Simulation – Why Should I Increase the number of elements through the thickness
Every once in a while a question will come in about a simulation result not showing the results that were expected. Well this doesn’t mean the software is wrong or that the user is wrong it just means that the study hasn’t been fully developed. What I mean by this is that the mesh has not been refined enough to allow the software enough movement to obtain the expected result. More specifically there are not enough rows of elements through the thickness of the component. To illustrate this, think of a chain where each link in the chain represents a row of elements through the thickness of a part. Hold just one link and notice that you can’t get any other shape then the shape of a single chain. Now hold three links and this time notice that you can manipulate the three links into several different contours. Now continue to hold more and more links, where each link represents a new row of elements. You will see that the more links or rows of elements you have the more shapes the chain can take. This is how it works with simulation and increase the number of element rows in a part. So the next time you run a study that isn’t given you the results you want, try increasing the number of elements through the thickness by controlling the mesh size or by using mesh control. The smaller the mesh size the more rows can be fit through the thickness.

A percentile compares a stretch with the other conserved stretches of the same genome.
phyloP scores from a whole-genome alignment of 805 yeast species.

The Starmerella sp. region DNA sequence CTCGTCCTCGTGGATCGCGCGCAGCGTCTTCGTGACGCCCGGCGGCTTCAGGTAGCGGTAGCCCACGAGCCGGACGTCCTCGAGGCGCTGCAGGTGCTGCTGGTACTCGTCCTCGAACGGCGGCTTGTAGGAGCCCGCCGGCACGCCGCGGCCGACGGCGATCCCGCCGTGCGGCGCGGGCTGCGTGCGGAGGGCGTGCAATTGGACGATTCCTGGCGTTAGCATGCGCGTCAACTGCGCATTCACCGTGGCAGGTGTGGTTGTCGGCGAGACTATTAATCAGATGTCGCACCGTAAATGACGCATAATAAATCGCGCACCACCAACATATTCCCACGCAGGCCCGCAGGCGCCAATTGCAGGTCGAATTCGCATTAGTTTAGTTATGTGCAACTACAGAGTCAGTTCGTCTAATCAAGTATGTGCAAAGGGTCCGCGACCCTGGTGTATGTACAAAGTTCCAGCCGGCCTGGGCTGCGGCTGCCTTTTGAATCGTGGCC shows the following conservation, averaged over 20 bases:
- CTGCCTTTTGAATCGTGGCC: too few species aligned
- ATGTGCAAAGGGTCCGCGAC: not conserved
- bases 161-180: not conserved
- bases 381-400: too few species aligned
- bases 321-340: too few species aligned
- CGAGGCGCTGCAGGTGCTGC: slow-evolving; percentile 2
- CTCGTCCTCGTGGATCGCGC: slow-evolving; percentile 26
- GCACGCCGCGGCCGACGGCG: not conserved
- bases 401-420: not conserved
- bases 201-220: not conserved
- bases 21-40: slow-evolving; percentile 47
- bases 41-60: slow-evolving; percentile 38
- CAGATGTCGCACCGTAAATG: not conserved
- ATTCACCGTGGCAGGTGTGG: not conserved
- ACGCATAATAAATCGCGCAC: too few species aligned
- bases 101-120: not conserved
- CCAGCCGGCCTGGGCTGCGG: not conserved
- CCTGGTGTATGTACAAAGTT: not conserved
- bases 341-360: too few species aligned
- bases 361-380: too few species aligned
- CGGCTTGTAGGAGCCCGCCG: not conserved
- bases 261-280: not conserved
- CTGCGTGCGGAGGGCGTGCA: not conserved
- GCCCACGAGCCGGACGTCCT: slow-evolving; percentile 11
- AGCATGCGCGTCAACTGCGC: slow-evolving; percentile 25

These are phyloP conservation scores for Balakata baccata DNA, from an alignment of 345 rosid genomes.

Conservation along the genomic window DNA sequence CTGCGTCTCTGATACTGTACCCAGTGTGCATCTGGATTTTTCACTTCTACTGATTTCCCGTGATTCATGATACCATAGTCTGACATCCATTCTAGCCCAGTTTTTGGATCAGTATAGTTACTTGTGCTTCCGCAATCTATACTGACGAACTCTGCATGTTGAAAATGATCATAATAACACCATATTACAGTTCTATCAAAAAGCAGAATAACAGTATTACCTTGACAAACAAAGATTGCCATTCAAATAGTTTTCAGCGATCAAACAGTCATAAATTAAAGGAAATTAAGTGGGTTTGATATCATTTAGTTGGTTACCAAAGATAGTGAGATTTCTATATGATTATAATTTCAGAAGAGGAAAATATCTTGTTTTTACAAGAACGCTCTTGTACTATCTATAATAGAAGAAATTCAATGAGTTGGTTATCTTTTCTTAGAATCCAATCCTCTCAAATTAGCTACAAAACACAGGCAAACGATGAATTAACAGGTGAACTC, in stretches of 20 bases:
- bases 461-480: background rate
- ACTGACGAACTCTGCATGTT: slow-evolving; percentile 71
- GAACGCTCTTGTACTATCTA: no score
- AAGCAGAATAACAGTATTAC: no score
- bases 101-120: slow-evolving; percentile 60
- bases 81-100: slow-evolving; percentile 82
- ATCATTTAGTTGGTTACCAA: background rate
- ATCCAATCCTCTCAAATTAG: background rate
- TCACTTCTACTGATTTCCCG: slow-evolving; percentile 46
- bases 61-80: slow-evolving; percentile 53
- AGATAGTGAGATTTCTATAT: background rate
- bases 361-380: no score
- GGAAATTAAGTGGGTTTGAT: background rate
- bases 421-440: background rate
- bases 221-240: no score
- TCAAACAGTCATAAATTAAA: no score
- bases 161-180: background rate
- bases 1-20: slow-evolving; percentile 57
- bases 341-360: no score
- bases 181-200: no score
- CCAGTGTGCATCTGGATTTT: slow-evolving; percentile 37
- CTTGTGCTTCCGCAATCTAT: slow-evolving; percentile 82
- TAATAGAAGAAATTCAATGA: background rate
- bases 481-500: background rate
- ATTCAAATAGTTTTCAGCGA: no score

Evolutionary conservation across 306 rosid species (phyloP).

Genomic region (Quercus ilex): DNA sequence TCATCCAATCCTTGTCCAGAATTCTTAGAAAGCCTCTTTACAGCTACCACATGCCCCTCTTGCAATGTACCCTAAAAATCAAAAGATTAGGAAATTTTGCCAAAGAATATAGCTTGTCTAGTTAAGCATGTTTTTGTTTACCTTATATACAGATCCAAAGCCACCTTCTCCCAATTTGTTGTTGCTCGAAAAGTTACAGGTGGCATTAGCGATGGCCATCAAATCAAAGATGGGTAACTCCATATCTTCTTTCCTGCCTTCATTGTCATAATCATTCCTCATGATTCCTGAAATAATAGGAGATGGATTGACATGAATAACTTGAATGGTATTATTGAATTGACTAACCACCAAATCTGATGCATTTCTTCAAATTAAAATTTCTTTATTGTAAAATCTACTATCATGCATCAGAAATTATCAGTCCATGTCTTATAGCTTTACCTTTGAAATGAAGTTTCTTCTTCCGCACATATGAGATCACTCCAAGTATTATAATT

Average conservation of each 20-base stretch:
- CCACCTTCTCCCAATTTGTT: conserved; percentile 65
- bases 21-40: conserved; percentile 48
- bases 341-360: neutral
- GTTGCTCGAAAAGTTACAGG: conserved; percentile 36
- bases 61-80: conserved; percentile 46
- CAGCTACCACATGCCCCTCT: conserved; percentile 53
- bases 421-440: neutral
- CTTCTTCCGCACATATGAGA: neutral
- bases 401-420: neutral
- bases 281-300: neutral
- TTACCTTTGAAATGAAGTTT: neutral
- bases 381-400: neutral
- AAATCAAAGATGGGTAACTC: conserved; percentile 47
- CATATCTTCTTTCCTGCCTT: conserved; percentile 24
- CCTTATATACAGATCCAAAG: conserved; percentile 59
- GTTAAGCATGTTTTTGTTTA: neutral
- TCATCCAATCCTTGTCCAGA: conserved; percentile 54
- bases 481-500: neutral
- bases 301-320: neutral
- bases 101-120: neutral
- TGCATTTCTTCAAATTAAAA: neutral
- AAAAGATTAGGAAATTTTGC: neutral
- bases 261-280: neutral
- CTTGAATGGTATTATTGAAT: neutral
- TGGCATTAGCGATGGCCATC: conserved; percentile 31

Nick Jansen, CSWP